Sports minister M.S. Gill congratulated Vijay Mallya on his team’s win but labelled Formula One as ‘expensive entertainment’.

The sports ministry has refused approval to the promoters of Formula 1 in India, JPSK Sports, to pay 1.7 billion rupees to the Formula One Administration for the proposed Indian Grand Prix of 2011.

A punch in the face of Indian women

Lost in the clamour over our cricketers defying WADA over the “whereabouts” rule in drug testing, was a tiny news item in the Hindustan Times daily last week about women boxers washing dishes and serving tea to visitors at the National Institute of Sports.

Sports Minister MS Gill, when questioned about it in India’s upper house, said the practice was “a normal courtesy extended to distinguished guests”.

There was no clarity on what made a guest distinguished or whether this was a courtesy that only women were called on to extend.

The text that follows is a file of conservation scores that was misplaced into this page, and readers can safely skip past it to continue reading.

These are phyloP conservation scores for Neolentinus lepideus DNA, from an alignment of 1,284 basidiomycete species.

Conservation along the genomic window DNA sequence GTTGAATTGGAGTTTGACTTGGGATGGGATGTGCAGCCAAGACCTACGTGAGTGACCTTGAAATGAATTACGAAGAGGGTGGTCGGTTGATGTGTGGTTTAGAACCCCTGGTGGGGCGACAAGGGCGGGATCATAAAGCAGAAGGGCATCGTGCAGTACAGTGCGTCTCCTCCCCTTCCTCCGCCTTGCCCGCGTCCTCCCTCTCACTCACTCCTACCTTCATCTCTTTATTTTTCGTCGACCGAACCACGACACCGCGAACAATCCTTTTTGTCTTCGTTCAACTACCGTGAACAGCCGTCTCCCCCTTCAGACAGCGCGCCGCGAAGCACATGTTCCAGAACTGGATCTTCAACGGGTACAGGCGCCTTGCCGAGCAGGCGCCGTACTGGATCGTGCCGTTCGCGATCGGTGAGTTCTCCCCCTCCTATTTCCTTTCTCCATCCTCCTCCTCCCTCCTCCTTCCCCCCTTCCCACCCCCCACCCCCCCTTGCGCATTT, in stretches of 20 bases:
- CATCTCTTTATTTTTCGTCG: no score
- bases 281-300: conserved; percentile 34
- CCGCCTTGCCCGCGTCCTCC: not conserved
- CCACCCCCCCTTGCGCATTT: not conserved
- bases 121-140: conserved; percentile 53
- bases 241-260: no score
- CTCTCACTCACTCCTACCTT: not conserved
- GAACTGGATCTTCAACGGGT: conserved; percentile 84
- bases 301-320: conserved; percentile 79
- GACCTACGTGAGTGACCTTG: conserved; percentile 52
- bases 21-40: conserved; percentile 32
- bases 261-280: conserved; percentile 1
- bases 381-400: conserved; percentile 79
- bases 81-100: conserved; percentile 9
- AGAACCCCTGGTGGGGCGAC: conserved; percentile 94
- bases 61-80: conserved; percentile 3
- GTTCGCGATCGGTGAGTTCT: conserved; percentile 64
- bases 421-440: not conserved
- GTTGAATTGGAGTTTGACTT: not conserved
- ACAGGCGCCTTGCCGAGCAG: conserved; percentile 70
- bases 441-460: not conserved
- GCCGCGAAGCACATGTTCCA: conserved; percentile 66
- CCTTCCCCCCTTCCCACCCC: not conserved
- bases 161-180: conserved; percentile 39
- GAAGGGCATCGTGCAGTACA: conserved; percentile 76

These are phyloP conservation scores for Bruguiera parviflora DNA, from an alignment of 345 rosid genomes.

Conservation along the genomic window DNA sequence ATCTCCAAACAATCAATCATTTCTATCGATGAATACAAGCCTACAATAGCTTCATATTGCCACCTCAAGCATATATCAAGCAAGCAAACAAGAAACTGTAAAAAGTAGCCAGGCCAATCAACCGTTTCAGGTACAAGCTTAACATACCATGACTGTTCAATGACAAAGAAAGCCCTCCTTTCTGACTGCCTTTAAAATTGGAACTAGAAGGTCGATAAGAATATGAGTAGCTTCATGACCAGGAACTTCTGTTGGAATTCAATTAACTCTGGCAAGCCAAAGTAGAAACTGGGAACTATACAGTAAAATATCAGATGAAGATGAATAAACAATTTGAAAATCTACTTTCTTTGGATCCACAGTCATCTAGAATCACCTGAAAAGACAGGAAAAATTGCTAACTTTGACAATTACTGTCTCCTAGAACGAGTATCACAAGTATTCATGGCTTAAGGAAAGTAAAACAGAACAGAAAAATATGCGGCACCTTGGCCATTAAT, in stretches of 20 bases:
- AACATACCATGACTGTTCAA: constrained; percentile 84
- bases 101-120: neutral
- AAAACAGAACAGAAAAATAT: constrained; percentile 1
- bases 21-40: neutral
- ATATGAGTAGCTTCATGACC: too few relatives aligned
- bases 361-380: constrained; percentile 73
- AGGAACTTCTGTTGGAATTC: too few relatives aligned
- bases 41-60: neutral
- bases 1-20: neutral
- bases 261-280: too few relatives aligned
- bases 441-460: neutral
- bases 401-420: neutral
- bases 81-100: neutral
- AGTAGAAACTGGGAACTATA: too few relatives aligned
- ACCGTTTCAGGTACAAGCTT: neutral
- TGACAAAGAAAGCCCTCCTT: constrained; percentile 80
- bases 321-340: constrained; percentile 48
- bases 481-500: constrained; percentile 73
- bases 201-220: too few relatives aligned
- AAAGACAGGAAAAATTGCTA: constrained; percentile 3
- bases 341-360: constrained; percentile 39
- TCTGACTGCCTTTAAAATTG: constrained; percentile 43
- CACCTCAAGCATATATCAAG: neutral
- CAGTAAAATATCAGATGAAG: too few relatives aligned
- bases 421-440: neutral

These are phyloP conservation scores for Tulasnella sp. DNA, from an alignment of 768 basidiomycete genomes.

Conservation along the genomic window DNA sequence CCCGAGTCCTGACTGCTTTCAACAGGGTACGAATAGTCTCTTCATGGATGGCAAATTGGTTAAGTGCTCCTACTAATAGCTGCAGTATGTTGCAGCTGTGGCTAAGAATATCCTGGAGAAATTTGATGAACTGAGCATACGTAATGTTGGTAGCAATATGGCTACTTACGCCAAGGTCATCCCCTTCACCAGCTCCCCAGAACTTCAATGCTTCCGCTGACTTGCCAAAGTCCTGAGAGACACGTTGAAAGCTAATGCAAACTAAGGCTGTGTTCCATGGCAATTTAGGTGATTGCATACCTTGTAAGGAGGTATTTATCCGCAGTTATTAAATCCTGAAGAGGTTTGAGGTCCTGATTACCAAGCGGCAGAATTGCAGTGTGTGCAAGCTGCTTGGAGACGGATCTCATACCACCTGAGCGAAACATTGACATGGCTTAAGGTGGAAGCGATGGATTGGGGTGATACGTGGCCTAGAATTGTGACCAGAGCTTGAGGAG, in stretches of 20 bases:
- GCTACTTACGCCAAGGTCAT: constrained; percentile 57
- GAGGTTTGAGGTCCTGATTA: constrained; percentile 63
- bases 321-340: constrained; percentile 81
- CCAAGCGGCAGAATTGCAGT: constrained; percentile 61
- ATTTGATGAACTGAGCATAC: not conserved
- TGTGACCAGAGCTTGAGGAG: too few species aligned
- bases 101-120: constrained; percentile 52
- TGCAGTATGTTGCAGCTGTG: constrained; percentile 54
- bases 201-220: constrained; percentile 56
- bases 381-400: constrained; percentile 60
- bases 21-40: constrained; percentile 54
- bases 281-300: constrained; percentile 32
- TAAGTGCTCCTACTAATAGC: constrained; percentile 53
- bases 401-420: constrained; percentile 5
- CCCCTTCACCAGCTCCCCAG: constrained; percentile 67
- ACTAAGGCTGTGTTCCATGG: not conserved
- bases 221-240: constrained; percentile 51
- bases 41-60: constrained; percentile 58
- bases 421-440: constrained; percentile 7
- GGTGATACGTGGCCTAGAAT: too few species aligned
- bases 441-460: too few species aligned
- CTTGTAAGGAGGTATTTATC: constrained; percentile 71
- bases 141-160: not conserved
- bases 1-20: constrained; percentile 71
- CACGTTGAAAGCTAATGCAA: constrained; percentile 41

Pakistan’s moment of triumph, and a question for the world

Pakistan’s success in the Twenty20 cricket World Cup must rank as one of sports’ more timely victories. For a state that is supposed to be at war with itself, failing and in danger of fragmentation there cannot be a sweeter way to hit back.

Younus Khan who led his unfancied team comes from the North West Frontier Province, as does Shahid Afridi whose explosive batting took Pakistan to an eight-wicket win over Sri Lanka, another nation wracked by decades of civil war, but coming out of it.

The NWFP is the frontline of the war against the Taliban and al Qaeda that has so blighted the nation, left it divided, bleeding and saddled with a huge refugee problem. Indeed Khan said the World Cup was a gift to the people of Pakistan.